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Intimacy and Immensity A Practice-led Explo of People and Place

MacKinnon-Day, P (2017) Intimacy and Immensity A Practice-led Explo of People and Place. Doctoral thesis, Liverpool John Moores University.

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Abstract

The core research question is: Can an auto-ethnographic approach to inquiry inform a creative process leading to an addition to knowledge? My five case studies examine my work as an artist, auto-ethnographer and storyteller who, through a range of research processes and creative installations in non-art sites, makes visible cultural landscapes that are ordinarily hidden. These case studies reflect on practitioners such as Georges Perec, Walter Benjamin, the Arte Povera movement, The Artists Placement Group (APG) Cornelia Parker, Jannis Kounellis and Richard Wilson. The aims of my research practice are to: • produce art that brings apparently uneventful and overlooked aspects of lived experience into visibility. • record ordinary lives in their everyday places for people to see now and in the future. • excavate a site-specific place through its physical, historical, psychological, social, and political contexts taking into consideration the aspects of time within the minutiae of everyday life. • interrogate, examine and create ideas for artworks in places where art is not normally practiced or seen. Whilst my methodology of working within a site is often slow and undramatic, a meticulous approach is essential, in that it allows me as an artist to develop a respect for both people and place and to illuminate the realities of everyday experience. I use the word ‘palimpsest’ to describe my process of excavating and investigating multiple layers of a place over a significant period of time. The element of time in my work is crucial regarding the autobiographical; from the historical to the contemporary; researching a place; embedding myself within a place; making the work and writing about the work after it is completed. All these different elements, which I have a strong connection to are important to my work. Time and loss are key concepts in analysing and understanding the subtext of my research and outcomes. The thinking within this text draws upon theoretical sources including Lucy Lippard’s idea of ‘weaving lived experiences’ within the ‘subject of place’ Lippard (1997), Paul Virilio's study of the ‘infra-ordinary’ and Warwick’s reflections on artists engaged with communities and Goffman's ethnographic study of asylums. Certain aspects of my methodology are borrowed from the practice of auto-ethnographers who use personal experience to examine and critique life experiences that confront pressures that exist from both inside and outside standpoints. I also use the term ‘auto-ethnography’ throughout this essay because it is appropriate to how I am either pulled towards a specific place or the way in which I research within a place. My practice involves an on-going process of questioning: the social, how and in what way is a space used? the political, what are the ramifications and political complexities of a place? psychological, how does it makes me feel? the historical, what are the historical traces and their significance? the physical, what can be seen, found and accessed? The conclusion supports the idea that art can illuminate and make visible aspects of lived experience and histories that have been buried or lie hidden. The Case Studies evidence the value and significance of an artist’s examination of the infra-ordinary within complex layers of non-art places. From my research, I am confident that the case studies contained in this essay are not only original but have no real equivalent precedent. Evidence is provided in volume 2 from arts organisations, journals, conferences, and case studies on heritage and public art that clearly demonstrate that my published works have made an original contribution to knowledge. The supporting material also substantiates how various agencies think differently about artists engagement within the public realm and in the field of heritage conservation as a consequence of my work. I believe this is an important legacy of my work above and beyond their value as art projects. ACKNOWLEDGEMENTS I would like to express my sincere appreciation to my Director of Studies, Professor Caroline Wilkinson and co-supervisors, Professor Colin Fallows and Professor John Hyatt for their patient guidance, encouragement and advice. Similar gratitude to Sam Ainslie who has been a true friend and dedicated mentor. I am also grateful to my husband Tom for his moral support throughout. With special thanks to all the people with whom I have collaborated during these projects over the last twenty years. Finally, but by no means least, thanks go to my mother, who died 24th January 2017, whose strength of spirit was an inspiration to me. I dedicate this thesis to her.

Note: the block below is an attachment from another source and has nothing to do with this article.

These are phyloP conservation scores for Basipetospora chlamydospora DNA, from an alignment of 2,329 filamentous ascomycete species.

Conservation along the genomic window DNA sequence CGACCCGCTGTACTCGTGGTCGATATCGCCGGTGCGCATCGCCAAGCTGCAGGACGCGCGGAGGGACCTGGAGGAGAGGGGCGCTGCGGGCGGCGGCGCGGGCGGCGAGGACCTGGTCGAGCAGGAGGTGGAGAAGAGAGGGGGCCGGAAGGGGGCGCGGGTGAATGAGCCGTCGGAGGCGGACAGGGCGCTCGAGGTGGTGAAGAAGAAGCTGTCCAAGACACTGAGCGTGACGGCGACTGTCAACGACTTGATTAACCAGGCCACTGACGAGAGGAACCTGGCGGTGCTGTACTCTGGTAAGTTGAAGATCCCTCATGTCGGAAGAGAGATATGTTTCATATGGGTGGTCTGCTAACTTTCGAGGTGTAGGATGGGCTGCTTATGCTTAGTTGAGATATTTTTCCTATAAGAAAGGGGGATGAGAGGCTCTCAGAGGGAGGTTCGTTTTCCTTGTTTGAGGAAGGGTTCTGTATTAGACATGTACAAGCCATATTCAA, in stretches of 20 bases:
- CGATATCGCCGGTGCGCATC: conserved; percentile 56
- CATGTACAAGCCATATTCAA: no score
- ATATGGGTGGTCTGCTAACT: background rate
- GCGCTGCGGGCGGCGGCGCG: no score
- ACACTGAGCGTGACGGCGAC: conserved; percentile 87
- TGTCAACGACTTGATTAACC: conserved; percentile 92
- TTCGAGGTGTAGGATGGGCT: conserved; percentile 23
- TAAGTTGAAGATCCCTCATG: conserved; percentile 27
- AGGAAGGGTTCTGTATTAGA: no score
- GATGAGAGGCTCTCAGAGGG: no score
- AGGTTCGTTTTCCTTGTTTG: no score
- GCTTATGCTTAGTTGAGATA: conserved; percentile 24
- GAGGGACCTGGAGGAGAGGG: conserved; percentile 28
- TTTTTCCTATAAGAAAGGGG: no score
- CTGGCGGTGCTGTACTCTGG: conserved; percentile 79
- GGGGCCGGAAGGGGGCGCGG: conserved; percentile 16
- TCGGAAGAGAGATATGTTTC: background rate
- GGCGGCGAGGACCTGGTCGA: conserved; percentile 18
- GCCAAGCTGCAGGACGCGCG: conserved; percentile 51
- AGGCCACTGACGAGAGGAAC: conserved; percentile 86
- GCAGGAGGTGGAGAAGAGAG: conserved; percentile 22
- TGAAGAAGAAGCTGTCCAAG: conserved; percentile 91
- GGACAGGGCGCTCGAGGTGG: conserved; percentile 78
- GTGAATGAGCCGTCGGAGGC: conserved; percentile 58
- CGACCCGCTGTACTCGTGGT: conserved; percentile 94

Item Type: Thesis (Doctoral)
Uncontrolled Keywords: site intervention. auto ethnography, place, public art, personal histories, heritage,
Subjects: N Fine Arts > NX Arts in general
Divisions: Liverpool School of Art and Design
Date Deposited: 31 Oct 2017 12:54
Last Modified: 31 Oct 2017 12:54
Supervisors: Wilkinson, C and Fallows, C and Hyatt, J
URI: http://researchonline.ljmu.ac.uk/id/eprint/7455

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